The Apprentice: Mahsa Saeidi-Azcuy After the Boardroom
Few people will take a billionaire head on, but that's just what Mahsa Saeidi-Azcuy did after her firing on this week's "The Apprentice." While Mahsa was cast as a liar in the edited version of the show, she took to YouTube in order to clear her name (see video below).
On the show this week
The lights of New York City's Broadway theaters seemed dim compared to the sparks in Donald Trump's boardroom on this week's 'The Apprentice.' In the end, this week's task barely mattered because a dispute over last week's task led to firing of a contestant.
This week, teams created presentations with a goal of convincing investors to back new Broadway shows. Among the judges were Tony Award-winning singer and actress Kristin Chenoweth, and Daryl Roth, producer of six Pulitzer Prize-winning plays.
The men staged a new musical called, 'Little Miss Fix It,' about an 11-year-old girl. The overall presentation was well received, but project manager Steuart Martens was rocky as the emcee, and criticized for lack of enthusiasm. In a turn of events, loose cannon David Johnson was praised for his creative vision.
The women tried to prove 'Darling,' a show based on Peter Pan, was worth the backing of Broadway producers. Liza Mucheru-Wisner took on the project manager role, but did not dominate. The team's marketing materials had no contact information for potential investors, a huge oversight. Were it not for the issue with Mahsa, Liza may have gotten fired.
The men squeaked out a win with their strong marketing materials and well-produced event.
Excused from the boardroom, the men watched the women on closed-circuit TV. Cliff Robertson saw Mahsa allegedly lie about his actions and sought to defend his honor, marching the men back to the boardroom. Funny thing is, the fireworks concerned last week's task when Mahsa supposedly revealed her team's profits to the men's team. She said that Cliff revealed his team's take. Trump and her own teammates were visibly growing tired of her brusque approach every time she opened her mouth.
Trump's take-aways this week sounded like things learned in kindergarten: don't lie, be nice, and be a team player.
He stressed flaws that can be tempered for better results. His target: Mahsa, a former prosecutor, who is used to literally pointing her finger at people. That method may work in a courtroom, but not so much in business.
"You really are abrasive," said Trump.
"Mr. Trump, that's my personality," replied Mahsa.
The key is to be a team player, and Mahsa showed she was focused only on Mahsa. To do that, she allegedly lied and that lie earned her a pink slip. In the taxi ride after her firing, Mahsa expressed surprise at being off the show so early in the season. Clearly, she does not see what others did. To long-time devotees of the show, Mahsa evoked memories of Omarosa, from Season 1. Omarosa was a strong woman who had many of the same shortcomings as Mahsa.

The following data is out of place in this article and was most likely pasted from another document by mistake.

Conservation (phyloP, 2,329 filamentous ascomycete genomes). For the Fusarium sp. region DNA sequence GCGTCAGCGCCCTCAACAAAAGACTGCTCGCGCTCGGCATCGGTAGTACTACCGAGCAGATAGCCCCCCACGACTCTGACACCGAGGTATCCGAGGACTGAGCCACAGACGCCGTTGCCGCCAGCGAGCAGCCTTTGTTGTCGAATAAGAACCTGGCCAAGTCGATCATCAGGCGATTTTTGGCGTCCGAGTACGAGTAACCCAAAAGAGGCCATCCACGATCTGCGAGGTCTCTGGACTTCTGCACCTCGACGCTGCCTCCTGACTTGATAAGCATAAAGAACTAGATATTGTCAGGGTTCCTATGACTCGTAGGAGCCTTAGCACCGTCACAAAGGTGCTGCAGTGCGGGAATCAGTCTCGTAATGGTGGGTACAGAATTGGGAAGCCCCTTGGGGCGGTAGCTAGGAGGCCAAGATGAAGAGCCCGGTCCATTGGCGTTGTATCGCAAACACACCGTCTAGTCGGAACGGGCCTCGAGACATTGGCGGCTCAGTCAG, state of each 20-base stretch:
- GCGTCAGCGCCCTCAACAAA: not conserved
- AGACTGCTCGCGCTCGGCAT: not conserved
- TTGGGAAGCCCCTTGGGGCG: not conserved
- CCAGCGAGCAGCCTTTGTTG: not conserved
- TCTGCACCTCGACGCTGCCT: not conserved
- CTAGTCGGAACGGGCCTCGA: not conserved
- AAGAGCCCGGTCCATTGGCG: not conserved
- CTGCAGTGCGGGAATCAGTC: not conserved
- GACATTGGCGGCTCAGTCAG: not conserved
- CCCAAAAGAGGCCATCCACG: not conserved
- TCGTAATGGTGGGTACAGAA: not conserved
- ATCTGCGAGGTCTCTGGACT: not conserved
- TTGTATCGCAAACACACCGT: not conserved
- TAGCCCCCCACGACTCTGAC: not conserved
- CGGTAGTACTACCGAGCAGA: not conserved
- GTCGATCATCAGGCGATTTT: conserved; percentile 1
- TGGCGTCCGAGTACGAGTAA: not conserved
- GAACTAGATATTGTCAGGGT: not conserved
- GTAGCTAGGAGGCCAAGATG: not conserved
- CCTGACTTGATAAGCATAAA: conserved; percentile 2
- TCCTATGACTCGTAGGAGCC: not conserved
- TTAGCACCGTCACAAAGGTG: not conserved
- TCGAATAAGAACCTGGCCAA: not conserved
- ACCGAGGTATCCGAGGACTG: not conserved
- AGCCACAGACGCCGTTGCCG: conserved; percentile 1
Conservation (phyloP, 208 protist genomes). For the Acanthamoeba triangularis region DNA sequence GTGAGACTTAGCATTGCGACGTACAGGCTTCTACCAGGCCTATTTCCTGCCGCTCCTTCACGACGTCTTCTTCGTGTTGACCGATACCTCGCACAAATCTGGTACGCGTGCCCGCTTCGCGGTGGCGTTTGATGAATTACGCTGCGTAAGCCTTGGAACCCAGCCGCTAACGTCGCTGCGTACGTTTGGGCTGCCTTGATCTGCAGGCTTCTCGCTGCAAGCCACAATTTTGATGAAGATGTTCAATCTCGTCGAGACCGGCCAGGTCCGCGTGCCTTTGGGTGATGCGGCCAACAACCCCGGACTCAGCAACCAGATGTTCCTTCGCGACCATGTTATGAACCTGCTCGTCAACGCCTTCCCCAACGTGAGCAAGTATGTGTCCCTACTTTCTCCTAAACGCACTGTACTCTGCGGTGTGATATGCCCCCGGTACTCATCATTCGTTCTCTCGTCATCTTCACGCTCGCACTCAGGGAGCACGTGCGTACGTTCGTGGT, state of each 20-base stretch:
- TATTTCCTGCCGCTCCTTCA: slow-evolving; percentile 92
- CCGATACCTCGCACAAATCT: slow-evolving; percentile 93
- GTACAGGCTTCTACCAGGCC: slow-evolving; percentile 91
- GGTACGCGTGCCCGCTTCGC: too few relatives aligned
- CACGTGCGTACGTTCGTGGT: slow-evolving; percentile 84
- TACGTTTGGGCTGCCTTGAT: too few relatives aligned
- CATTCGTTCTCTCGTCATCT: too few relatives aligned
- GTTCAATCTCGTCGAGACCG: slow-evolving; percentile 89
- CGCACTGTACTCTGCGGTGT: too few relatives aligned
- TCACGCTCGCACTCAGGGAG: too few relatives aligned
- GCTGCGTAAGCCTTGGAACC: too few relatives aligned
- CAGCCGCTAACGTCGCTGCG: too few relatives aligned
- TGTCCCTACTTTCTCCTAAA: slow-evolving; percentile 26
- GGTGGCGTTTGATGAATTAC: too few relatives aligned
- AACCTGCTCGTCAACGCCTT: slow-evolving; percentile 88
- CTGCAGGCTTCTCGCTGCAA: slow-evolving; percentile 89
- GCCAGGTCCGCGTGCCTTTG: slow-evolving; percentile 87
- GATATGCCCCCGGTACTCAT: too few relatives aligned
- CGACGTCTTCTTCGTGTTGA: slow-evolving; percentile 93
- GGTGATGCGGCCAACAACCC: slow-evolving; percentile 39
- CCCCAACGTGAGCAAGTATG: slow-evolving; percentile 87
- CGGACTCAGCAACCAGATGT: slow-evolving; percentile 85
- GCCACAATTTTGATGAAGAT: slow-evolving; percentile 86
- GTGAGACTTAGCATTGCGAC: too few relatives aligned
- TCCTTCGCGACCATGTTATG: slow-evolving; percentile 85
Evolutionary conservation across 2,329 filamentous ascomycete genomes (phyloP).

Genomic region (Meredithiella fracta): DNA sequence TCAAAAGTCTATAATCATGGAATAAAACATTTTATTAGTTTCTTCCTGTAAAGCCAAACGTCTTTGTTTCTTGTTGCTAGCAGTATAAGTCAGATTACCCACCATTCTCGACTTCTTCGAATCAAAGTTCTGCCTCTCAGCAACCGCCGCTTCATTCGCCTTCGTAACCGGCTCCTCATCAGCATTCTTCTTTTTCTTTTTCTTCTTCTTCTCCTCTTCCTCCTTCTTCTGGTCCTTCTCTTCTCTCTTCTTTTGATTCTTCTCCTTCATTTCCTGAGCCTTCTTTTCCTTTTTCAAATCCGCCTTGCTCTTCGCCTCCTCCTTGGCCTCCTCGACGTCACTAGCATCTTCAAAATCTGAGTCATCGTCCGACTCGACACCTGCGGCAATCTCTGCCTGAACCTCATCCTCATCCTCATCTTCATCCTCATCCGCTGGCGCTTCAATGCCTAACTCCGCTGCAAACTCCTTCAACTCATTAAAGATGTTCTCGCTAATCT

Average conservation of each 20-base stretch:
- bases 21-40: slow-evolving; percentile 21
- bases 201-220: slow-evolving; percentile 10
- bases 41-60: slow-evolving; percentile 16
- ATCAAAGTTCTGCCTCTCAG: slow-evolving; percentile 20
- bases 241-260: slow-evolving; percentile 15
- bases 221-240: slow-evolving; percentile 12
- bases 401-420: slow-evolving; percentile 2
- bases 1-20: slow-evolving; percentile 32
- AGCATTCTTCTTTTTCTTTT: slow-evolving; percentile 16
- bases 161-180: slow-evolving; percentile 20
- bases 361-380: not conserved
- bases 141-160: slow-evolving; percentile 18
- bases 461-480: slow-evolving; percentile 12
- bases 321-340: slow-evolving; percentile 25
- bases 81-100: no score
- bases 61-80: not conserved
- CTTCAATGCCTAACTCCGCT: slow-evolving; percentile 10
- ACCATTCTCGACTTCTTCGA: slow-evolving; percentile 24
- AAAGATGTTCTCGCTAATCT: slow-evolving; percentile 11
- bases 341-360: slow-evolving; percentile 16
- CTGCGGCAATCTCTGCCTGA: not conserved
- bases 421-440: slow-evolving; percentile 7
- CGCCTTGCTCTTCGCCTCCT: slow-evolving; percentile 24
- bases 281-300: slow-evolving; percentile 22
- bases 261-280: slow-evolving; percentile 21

Behind the Scenes
In an interview with AOL Jobs, Mahsa agreed that sometimes she felt like she was on "Survivor." "There was a lot of cattiness behind the scenes," she said. "And a lot of alliances."
Mahsa's Message to Donald
Mahsa says she thought long and hard before recording her two minute and 28 second statement the night the show aired.
"It wasn't about being fired. 15 out of 16 of us get fired," she told AOL Jobs. "It was about being branded a liar. What I had to say was the truth. I just couldn't stop myself. It's not my character to stay quiet."
She doesn't know for sure if Trump has seen the video, but she suspects that he has. She holds Trump, as opposed to the show's producers responsible, knowing that producers have to make the show fit an hour.
She thinks the video has had two results. "There's the 'We love Mahsa' camp and the 'We hate Mahsa' camp," says Mahsa. "But it's something you only do if you're telling the truth."
Where's Mahsa today?
"I was hoping that Mr. Trump would see who I was," said Mahsa. "I think I would be an incredible apprentice. Going into the first boardroom, I said to myself, 'Don't talk too much.' Oh well, it looks like I'm going to be staying true to myself."
Since the show, Mahsa left her role in the Brooklyn District Attorney's Office, after a causing a local controversy because she had not asked permission to be on the show. She first took a less visible role outside the courtroom, but later stepped down entirely. She's already set some new goals.
"I think 'The Apprentice' has changed my life," she said. "My goal is to be an on-camera correspondent."
Rebecca Jarvis, from Season 4, made that jump, reporting for CNBC and now CBS News. However, Rebecca not only had a background in journalism, she also made it to the finals of 'The Apprentice' that year.
Mahsa says she always maps things out. "I think I'd be an incredible defense attorney. Or I could do something like 'The View'," she said.
-- Check out the previously fired Season 10 apprentices
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Carol Berman, an award-winning journalist, writes the blog, The Scribble Lounge, a unique take on current events and pop culture. She's New York bred and now lives outside Philadelphia.
Over more than 15 years, she spent many years in broadcast journalism as a producer, followed by a short award-winning stint in public relations and now makes a happy return to journalism. An avid news junkie, Carol is also a runner, a recovering triathlete, and dog lover. She loves to bake for friends and family and volunteer with different non-profits.